In writing about Yasemin and Laura’s friendship, Fox movingly captures one of those rare yet life-altering situations in which chance and circumstance lead to bonds that become as strong as, or perhaps stronger than, those formed through blood or through more deliberate choice. “Sometimes,” Laura observes of her relationship with Yasemin, “you share something bigger than blood.”

The blood relationship that feels the most fraught for Laura is the one with her daughter. Throughout her trip to Turkey, Laura grapples with the conflict between her need for a period of self discovery and her guilt over separating herself from her daughter. Fox discussed this tension in an interview with Mark Stevens for the Rocky Mountain Writer podcast.

In the interview, Fox said that while most readers will understand why a woman might leave her husband, it is much harder for them to understand why she might take a break from parenting. (Almost certainly, any husband making the same decisions would be treated more forgivingly.)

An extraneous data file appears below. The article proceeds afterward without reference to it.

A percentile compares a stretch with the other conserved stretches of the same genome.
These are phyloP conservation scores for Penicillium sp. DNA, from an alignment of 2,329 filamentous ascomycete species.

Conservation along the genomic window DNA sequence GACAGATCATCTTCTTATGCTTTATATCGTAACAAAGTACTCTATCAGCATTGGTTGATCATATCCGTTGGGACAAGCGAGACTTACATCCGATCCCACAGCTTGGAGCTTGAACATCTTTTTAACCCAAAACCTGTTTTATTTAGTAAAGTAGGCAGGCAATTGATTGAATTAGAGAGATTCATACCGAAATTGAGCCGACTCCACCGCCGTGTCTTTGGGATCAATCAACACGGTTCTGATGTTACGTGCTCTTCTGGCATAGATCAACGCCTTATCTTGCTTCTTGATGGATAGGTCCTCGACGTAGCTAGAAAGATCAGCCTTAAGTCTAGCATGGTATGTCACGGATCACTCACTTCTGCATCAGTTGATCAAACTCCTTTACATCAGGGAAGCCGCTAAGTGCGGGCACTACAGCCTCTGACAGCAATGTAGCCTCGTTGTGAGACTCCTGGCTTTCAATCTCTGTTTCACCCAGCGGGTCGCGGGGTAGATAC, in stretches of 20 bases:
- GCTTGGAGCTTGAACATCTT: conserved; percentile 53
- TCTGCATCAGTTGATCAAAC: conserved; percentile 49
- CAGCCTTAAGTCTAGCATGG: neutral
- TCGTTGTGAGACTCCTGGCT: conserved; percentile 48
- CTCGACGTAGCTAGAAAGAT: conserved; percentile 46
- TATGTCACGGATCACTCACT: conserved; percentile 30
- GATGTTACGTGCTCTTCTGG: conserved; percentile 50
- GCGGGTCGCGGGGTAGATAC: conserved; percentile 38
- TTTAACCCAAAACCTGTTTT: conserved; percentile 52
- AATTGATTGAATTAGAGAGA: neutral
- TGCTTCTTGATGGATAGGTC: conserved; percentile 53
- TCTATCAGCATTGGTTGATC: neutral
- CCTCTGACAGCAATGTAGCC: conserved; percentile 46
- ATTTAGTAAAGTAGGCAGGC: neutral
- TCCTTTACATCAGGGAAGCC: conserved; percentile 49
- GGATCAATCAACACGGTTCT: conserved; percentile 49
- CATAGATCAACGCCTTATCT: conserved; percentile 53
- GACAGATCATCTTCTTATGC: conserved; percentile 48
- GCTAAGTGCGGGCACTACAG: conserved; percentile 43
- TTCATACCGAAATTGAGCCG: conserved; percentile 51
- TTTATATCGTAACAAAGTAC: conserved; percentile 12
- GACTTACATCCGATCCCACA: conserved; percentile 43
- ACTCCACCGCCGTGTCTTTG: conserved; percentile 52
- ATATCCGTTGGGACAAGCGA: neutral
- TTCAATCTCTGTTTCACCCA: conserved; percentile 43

Fox commented, “It’s hard for readers sometimes to look at where Laura is emotionally. So I tried to spend time building empathy towards her … so people would understand her as a complex character.”

My personal view is that Fox succeeded on this score, and I hope that her writing about Laura’s struggle will encourage open-minded reflection on the kinds of deep dissatisfaction that are all too common in life, and that we ignore at our peril.

In closing, I want to also recommend Fox’s story collection, The Seven Stages of Anger, which I reviewed earlier, and which includes stories about Laura that were adapted for The Pull of It. Like Fox’s novel, the stories in The Seven Stages of Anger are beautifully crafted and perceptive, and well worth a read.

Would My Pick be Your Pick?

If you're interested in ________, the answer may be "Yes":
▪ Writing about tensions in romantic relationships
▪ Vivid and insightful writing about place
▪ Writing about family life and family conflicts